April 30, 2007
Richard Price wants to do away with the stick-poking and switch-rattling that he has seen countless times at material recycling facilities he has visited during his career.
Where there once were plants with5-, 10-, or 20-motor systems operating, plants now have “118-moto systems with screens, shakers, and belts,” said Price, an electrical engineer who started Advanced MRF Co. in a San Diego coffee shop in late 2005.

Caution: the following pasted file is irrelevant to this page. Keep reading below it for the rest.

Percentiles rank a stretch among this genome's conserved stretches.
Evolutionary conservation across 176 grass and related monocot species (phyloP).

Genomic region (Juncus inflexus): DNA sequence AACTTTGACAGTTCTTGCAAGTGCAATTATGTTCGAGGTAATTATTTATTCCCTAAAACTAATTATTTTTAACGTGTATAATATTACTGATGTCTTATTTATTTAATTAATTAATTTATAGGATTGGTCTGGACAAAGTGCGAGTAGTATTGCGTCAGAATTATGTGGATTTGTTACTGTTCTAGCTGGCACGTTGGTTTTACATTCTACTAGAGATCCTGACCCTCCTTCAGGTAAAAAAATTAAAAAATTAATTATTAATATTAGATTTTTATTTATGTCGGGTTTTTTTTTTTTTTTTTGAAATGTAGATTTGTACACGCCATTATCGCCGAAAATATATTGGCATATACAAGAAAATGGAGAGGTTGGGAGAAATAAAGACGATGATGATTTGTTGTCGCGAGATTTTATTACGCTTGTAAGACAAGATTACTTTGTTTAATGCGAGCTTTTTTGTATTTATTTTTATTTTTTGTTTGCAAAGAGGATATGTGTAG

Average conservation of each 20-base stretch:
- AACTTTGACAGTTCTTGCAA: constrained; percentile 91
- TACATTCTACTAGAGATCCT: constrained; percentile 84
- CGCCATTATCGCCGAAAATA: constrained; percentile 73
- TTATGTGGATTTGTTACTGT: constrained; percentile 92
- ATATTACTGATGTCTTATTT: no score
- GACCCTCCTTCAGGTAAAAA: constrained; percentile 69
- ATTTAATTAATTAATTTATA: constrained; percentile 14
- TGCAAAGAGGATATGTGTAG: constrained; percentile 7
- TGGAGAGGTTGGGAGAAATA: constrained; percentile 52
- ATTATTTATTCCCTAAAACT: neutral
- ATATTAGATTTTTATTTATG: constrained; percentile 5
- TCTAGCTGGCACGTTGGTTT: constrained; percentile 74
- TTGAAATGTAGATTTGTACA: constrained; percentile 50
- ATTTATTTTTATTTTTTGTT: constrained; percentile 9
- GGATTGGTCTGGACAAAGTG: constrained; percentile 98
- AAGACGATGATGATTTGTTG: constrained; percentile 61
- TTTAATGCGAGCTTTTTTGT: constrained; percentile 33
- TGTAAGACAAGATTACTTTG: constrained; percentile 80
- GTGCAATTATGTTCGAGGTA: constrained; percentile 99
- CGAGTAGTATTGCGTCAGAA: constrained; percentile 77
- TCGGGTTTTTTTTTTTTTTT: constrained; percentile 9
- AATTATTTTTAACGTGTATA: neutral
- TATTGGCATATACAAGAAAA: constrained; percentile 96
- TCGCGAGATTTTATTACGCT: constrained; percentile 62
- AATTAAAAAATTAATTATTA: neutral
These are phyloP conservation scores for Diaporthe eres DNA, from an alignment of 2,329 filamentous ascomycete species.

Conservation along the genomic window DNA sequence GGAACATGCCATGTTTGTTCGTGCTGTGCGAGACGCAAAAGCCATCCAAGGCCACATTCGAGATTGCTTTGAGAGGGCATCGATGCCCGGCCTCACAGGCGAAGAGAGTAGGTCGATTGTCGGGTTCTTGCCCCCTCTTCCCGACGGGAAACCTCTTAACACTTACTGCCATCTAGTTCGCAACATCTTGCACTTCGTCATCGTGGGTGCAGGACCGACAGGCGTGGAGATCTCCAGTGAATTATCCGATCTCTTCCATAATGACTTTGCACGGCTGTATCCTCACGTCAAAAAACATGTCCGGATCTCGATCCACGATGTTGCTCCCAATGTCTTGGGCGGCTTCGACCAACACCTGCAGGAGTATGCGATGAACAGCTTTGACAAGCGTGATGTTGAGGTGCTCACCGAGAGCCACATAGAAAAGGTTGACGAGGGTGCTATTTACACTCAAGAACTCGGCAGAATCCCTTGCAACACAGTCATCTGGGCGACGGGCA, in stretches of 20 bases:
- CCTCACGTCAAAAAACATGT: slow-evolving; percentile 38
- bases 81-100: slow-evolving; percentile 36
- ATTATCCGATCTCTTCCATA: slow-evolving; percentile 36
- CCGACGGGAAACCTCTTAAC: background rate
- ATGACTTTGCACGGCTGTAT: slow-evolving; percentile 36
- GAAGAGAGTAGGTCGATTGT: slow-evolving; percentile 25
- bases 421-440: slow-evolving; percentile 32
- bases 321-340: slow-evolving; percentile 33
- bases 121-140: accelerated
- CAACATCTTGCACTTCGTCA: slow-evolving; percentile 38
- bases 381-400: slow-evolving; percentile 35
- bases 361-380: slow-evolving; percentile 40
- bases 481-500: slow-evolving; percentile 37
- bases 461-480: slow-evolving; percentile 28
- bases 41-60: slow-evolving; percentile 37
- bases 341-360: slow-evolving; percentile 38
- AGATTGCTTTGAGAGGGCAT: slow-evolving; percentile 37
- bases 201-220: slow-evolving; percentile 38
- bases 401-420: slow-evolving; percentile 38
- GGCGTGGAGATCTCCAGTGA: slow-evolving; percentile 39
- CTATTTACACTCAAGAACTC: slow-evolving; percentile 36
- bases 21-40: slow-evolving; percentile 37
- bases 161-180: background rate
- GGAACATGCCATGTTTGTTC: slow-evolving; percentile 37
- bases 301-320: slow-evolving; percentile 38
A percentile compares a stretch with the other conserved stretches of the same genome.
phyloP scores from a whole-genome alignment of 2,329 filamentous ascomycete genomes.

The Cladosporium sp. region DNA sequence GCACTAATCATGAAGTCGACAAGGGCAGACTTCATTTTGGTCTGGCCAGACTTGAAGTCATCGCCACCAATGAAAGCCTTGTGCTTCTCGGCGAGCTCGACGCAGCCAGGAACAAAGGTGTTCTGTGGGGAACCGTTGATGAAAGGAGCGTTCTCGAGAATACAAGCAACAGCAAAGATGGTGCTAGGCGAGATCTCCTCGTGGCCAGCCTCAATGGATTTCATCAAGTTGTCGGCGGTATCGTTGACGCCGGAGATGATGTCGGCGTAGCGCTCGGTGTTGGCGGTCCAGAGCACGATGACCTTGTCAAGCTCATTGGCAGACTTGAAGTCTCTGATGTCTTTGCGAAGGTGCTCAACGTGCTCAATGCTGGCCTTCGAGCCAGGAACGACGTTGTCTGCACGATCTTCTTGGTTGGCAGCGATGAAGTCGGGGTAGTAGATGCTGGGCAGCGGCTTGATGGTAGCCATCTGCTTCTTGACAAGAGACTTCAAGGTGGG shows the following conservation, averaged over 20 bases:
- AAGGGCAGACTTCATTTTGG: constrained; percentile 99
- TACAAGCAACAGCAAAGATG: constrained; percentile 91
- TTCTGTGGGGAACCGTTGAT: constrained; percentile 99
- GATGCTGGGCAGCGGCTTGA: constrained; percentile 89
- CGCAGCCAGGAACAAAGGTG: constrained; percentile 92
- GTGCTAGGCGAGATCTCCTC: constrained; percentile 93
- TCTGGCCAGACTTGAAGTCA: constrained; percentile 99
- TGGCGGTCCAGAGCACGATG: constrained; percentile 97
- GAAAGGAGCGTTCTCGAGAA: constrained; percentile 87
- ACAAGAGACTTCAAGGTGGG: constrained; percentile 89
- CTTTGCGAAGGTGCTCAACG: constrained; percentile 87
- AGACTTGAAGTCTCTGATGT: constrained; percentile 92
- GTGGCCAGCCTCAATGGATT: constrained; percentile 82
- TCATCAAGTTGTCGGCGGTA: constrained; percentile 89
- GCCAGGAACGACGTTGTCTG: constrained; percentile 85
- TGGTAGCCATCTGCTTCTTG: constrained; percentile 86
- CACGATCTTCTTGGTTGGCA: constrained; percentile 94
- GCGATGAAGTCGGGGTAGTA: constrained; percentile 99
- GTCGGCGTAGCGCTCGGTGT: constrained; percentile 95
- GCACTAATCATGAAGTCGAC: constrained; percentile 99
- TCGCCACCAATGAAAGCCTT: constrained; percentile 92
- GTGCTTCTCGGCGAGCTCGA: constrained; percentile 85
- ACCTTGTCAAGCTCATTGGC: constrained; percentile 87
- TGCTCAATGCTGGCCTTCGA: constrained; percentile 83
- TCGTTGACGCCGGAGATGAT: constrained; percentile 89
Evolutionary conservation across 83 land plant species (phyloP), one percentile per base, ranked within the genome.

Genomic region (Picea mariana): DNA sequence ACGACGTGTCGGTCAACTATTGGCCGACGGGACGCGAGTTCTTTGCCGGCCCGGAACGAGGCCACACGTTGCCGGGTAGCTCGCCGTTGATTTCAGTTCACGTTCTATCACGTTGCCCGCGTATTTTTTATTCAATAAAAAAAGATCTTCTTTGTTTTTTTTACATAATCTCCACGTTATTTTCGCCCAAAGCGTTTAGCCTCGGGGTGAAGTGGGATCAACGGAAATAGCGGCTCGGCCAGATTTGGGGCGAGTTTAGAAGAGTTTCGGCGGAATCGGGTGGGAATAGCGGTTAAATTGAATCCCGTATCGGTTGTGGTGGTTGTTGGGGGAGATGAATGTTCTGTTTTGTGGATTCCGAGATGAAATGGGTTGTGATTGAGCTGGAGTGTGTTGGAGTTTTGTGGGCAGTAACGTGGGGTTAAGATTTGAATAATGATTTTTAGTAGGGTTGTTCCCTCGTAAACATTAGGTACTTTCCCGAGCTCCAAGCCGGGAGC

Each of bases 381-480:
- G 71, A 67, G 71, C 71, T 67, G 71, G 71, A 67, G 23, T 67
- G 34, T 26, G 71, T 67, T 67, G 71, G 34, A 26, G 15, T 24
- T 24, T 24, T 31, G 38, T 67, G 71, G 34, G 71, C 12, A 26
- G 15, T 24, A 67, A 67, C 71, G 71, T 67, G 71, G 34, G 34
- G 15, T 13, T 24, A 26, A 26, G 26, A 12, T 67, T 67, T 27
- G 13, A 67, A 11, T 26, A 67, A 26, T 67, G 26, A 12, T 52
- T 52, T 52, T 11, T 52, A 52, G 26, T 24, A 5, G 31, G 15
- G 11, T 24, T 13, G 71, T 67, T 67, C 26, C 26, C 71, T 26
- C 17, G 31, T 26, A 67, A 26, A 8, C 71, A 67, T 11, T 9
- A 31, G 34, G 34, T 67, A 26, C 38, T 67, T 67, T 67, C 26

“They are very complex plants with a lot of human interaction, and there’s always the guy who knew he had to poke a stick into the machine to get it going again,” he said. “I developed AMRF to bring technology to trash recycling. We need to make the machines we have more effective. The key is downtime, or even worse, the black belt, where all the sorters are there, the conveyors are going and the motors are running, but there’s nothing on them. Downtime will cost an operator $60 to $70 a minute.”